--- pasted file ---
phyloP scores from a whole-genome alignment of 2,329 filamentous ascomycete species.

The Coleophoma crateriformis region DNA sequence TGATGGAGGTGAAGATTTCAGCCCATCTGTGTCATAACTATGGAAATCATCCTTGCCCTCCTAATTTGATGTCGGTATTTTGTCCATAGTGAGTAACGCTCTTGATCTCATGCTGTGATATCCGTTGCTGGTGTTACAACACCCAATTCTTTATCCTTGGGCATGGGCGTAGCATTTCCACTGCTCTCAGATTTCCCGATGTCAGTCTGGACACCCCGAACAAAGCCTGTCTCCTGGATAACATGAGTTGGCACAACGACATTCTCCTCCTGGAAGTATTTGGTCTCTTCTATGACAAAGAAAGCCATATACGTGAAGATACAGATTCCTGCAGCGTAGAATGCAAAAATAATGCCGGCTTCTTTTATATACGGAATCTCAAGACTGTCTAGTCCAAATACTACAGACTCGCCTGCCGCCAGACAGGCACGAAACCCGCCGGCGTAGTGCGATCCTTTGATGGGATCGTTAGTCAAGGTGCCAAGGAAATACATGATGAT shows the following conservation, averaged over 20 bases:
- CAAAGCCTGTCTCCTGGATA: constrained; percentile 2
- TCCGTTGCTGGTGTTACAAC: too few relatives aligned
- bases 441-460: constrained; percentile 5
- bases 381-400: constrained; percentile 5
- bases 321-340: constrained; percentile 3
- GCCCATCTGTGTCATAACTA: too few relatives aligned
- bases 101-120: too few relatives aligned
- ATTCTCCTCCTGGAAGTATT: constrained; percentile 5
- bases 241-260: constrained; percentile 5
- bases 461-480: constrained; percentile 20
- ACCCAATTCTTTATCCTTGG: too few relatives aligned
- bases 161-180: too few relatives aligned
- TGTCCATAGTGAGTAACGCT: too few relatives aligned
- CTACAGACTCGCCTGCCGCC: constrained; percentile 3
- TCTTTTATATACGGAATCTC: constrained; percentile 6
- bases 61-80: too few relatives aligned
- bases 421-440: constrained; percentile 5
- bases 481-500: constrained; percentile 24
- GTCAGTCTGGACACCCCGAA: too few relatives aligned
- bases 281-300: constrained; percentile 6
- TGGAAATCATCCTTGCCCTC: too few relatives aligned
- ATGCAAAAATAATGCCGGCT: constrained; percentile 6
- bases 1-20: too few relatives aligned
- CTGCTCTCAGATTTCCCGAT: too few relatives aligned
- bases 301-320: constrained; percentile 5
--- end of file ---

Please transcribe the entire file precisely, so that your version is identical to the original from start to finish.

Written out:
phyloP scores from a whole-genome alignment of 2,329 filamentous ascomycete species.

The Coleophoma crateriformis region DNA sequence TGATGGAGGTGAAGATTTCAGCCCATCTGTGTCATAACTATGGAAATCATCCTTGCCCTCCTAATTTGATGTCGGTATTTTGTCCATAGTGAGTAACGCTCTTGATCTCATGCTGTGATATCCGTTGCTGGTGTTACAACACCCAATTCTTTATCCTTGGGCATGGGCGTAGCATTTCCACTGCTCTCAGATTTCCCGATGTCAGTCTGGACACCCCGAACAAAGCCTGTCTCCTGGATAACATGAGTTGGCACAACGACATTCTCCTCCTGGAAGTATTTGGTCTCTTCTATGACAAAGAAAGCCATATACGTGAAGATACAGATTCCTGCAGCGTAGAATGCAAAAATAATGCCGGCTTCTTTTATATACGGAATCTCAAGACTGTCTAGTCCAAATACTACAGACTCGCCTGCCGCCAGACAGGCACGAAACCCGCCGGCGTAGTGCGATCCTTTGATGGGATCGTTAGTCAAGGTGCCAAGGAAATACATGATGAT shows the following conservation, averaged over 20 bases:
- CAAAGCCTGTCTCCTGGATA: constrained; percentile 2
- TCCGTTGCTGGTGTTACAAC: too few relatives aligned
- bases 441-460: constrained; percentile 5
- bases 381-400: constrained; percentile 5
- bases 321-340: constrained; percentile 3
- GCCCATCTGTGTCATAACTA: too few relatives aligned
- bases 101-120: too few relatives aligned
- ATTCTCCTCCTGGAAGTATT: constrained; percentile 5
- bases 241-260: constrained; percentile 5
- bases 461-480: constrained; percentile 20
- ACCCAATTCTTTATCCTTGG: too few relatives aligned
- bases 161-180: too few relatives aligned
- TGTCCATAGTGAGTAACGCT: too few relatives aligned
- CTACAGACTCGCCTGCCGCC: constrained; percentile 3
- TCTTTTATATACGGAATCTC: constrained; percentile 6
- bases 61-80: too few relatives aligned
- bases 421-440: constrained; percentile 5
- bases 481-500: constrained; percentile 24
- GTCAGTCTGGACACCCCGAA: too few relatives aligned
- bases 281-300: constrained; percentile 6
- TGGAAATCATCCTTGCCCTC: too few relatives aligned
- ATGCAAAAATAATGCCGGCT: constrained; percentile 6
- bases 1-20: too few relatives aligned
- CTGCTCTCAGATTTCCCGAT: too few relatives aligned
- bases 301-320: constrained; percentile 5